A TGV-esque service would be fantastic. The French are lucky that they have a wider gauge to start with. While the cost of new TGV lines are expensive, they can also happily run on normal lines (at much lower speed). I went from Paris to to the Ruhr (via Dijon and Strasbourg) a couple of years back, and some times the trains were doing 295, but on the windy bits they were just back on normal track doing whatever they could reasonably.

    Trains rule. Honestly. I can't understand why people would take a bus over a train (assuming they're similarly priced). It's so much more pleasant sitting round a table playing cards or going for a stroll than spending 40min at a tearooms in some crummy town for the bus driver's rest stop.

    Dunedin • Since Nov 2006 • 703 posts Report Reply

  • Shep Cheyenne,

    Trans-Alpine must make a profit otherwise it would have been axed.

    Now there is snow on the hills they have a $114 return fare.
    http://www.tranzscenic.co.nz/promotions/promo2.aspx

    Since Oct 2007 • 927 posts Report Reply

  • James Green,

    Still, when it was running that train was my choice of transport home for the holidays.

    Same. In the mid-90s, they used to have special deals for students in the holidays ($35-40) from Dunedin to Christchurch. They had great seats, arranged in 4s round tables, so you could sit round and play cards, chat, etc. with a bunch of friends. Had a lot of fun. Sometimes we'd buy the children's play packs and do colouring in. Other times, we might have had an extra ingredient in the coke bottles we brought on board. They were good times.

    Of course, having said that high speed train is unrealistic, if they could get a train to around 300km/h from Christchurch to Oamaru, then even if it had to do a go-slow for the final leg, that would be freaking choice. It's not exactly demanding terrain (although the river bridges would be expensive).

    Dunedin • Since Nov 2006 • 703 posts Report Reply

  • Craig Ranapia,

    BTW, there's an interesting question forming in my mind: Is fiscal conservatism the political equivalent of this lot? I'm not surprised the obvious questions aren't being asked, but it's a little troubling nobody really seems to care.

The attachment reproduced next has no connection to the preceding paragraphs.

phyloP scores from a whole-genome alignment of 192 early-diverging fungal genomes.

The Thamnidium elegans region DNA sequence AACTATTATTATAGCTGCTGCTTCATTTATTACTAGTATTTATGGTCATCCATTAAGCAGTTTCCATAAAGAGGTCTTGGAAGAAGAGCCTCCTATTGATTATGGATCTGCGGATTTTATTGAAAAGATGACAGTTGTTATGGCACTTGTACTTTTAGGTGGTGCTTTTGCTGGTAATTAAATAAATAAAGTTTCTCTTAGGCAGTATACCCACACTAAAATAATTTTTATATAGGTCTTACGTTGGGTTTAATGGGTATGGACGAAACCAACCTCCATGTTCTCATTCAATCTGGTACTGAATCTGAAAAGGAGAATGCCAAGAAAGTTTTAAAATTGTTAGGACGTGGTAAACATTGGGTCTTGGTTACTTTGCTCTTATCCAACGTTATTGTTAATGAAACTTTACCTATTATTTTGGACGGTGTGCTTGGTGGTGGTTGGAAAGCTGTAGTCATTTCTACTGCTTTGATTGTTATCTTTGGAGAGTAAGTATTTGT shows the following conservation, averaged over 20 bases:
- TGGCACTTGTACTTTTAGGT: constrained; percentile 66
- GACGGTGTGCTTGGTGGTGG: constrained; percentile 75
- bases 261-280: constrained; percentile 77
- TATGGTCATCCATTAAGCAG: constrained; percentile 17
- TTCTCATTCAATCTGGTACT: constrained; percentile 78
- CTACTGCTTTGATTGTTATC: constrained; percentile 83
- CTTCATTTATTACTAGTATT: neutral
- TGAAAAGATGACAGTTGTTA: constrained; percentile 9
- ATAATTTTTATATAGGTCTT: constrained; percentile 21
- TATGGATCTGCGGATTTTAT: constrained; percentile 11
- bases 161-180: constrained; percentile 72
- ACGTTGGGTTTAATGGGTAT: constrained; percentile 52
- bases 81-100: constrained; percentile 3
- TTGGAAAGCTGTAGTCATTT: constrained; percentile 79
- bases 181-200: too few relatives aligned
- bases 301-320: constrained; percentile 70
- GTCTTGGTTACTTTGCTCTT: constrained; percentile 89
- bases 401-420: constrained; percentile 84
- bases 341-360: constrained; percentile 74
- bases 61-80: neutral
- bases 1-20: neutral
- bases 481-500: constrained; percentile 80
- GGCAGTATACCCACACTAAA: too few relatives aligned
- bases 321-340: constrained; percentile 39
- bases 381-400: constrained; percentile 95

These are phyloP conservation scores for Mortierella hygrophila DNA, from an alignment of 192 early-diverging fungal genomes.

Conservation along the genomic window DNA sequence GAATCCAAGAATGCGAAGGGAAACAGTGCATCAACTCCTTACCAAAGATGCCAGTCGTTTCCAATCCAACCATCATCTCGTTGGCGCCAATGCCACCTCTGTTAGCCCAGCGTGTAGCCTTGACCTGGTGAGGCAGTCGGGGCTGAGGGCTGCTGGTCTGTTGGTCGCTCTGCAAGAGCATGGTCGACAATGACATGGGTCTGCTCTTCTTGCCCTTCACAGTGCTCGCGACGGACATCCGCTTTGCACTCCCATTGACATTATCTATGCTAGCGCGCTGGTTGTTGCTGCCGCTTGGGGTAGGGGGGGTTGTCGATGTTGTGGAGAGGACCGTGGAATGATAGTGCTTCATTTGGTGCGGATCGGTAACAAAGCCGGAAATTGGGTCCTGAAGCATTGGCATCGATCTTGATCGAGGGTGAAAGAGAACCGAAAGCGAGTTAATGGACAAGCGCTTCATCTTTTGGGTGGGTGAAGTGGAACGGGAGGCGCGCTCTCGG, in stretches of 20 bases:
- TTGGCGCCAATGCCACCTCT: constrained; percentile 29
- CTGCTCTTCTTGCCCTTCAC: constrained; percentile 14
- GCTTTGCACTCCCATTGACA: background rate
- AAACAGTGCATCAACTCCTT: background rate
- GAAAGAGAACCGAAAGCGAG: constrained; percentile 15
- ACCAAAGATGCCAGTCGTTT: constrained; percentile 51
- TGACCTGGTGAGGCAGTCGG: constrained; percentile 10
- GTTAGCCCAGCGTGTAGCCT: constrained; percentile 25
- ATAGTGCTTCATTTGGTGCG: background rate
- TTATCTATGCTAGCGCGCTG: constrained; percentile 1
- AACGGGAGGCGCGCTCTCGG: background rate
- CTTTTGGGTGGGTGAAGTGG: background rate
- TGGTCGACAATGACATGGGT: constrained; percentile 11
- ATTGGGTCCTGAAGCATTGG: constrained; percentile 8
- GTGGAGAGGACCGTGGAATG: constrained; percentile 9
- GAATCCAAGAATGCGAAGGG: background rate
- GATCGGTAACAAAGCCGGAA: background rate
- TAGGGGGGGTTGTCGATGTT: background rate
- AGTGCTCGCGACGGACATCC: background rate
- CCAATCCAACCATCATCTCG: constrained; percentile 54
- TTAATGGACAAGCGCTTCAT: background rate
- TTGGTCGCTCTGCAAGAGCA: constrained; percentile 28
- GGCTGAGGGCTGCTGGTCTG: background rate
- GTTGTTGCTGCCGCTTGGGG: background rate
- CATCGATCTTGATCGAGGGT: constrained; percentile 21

North Shore, Auckland • Since Nov 2006 • 12370 posts Report Reply

  • Hamish.MacEwan,

    I've used the example of rail tracks and rail services separation extensively to support structural separation of telecommunications generally and Telecom specifically, thus I have a personal investment in thinking the structural reunion of rail, even under the control of the Government is no great thing.

    Structural separation of rail has a chequered history, in the UK it was a disaster when both layers were private and seems to have come right with the non-profit collective model on the bottom and competition on the top.

    The flaw, as I see it, in the NZ implementation was the State took over the rails and then inflicted a monopsony on itself by granting exclusive service rights to Toll. Always a dangerous move. Solid Energy I imagine is one customer who would love to have paid OnTrack and run their own trains. Those on the East Coast might have found a way to fund services without having to meet Toll's ROI.

    As you note,

    We can hardly pretend that the railways and ferries were doing well before the National government sold TranzRail

    and we have no guarantee, but certainly a well founded suspicion that once rail is vertically integrated again, it will behave like most, nay all, vertically integrated transport network operators. At least we know we're going to be subsidising rail.

    Odd isn't it, just when we cleave Telecom into three, we cleave Rail back into one.

    Wellington • Since Nov 2006 • 13 posts Report Reply

  • Kyle Matthews,